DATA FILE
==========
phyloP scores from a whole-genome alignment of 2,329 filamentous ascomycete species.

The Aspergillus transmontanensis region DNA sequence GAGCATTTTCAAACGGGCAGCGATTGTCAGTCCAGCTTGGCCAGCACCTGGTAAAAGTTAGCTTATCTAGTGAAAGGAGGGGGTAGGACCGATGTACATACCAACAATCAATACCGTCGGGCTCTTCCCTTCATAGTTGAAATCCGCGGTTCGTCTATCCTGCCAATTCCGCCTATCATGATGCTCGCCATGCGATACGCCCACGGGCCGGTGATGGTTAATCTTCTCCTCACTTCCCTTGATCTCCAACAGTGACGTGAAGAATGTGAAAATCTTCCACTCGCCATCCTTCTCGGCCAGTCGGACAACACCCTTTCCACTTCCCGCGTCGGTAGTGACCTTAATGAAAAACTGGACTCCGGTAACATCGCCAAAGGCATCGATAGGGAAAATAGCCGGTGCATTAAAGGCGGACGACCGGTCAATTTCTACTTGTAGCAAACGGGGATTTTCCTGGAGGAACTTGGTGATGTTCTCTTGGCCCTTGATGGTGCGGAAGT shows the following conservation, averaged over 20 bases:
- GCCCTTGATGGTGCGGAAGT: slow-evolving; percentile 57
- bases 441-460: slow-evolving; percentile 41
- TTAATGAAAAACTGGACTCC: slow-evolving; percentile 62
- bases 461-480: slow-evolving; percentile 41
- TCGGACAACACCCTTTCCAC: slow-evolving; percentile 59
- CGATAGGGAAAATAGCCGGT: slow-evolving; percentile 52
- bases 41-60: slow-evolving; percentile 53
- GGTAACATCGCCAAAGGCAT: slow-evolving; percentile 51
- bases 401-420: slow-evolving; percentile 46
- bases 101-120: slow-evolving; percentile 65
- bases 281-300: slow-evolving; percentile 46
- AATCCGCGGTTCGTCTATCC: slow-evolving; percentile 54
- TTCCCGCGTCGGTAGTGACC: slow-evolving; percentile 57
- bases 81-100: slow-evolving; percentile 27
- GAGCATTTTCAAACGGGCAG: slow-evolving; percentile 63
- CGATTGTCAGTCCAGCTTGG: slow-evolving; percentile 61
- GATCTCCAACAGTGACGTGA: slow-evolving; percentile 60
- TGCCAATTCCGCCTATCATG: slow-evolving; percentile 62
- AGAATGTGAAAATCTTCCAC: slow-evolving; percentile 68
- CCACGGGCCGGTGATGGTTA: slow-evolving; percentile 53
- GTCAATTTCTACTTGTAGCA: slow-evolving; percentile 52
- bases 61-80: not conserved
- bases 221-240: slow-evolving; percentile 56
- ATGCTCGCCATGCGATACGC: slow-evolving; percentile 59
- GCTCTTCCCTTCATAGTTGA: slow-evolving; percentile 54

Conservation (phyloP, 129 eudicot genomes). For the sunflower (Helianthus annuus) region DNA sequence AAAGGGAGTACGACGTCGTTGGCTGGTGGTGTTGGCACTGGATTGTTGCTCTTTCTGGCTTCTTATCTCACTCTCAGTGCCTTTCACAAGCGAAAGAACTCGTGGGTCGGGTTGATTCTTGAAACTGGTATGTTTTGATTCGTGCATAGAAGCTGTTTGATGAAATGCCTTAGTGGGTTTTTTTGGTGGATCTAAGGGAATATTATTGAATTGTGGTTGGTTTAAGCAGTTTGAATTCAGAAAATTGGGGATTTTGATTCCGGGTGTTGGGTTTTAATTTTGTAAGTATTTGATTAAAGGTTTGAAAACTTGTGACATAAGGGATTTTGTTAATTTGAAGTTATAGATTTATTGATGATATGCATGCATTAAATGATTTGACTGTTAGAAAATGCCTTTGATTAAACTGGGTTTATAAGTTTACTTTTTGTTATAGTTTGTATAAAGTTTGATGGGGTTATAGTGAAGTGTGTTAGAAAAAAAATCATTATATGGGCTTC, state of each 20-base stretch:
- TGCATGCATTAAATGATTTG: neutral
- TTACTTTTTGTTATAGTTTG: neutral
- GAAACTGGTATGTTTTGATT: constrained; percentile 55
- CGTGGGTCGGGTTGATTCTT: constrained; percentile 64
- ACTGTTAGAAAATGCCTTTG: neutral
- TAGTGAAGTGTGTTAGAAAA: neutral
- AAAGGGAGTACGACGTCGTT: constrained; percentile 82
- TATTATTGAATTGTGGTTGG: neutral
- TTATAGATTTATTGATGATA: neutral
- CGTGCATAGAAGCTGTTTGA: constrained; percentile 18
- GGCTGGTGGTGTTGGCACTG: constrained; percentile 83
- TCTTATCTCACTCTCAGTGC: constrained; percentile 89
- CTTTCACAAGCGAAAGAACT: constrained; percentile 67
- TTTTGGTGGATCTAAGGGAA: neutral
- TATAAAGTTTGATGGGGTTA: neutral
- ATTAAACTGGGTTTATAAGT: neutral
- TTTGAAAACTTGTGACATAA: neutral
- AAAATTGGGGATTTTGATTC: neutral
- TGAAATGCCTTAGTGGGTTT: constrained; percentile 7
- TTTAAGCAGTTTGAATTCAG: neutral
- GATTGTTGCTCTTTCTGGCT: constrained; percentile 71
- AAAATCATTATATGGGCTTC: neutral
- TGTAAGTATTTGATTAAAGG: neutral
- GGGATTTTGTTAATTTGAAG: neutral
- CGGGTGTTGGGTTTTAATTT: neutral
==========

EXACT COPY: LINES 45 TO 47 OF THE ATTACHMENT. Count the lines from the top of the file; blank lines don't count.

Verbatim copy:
- TTTGAAAACTTGTGACATAA: neutral
- AAAATTGGGGATTTTGATTC: neutral
- TGAAATGCCTTAGTGGGTTT: constrained; percentile 7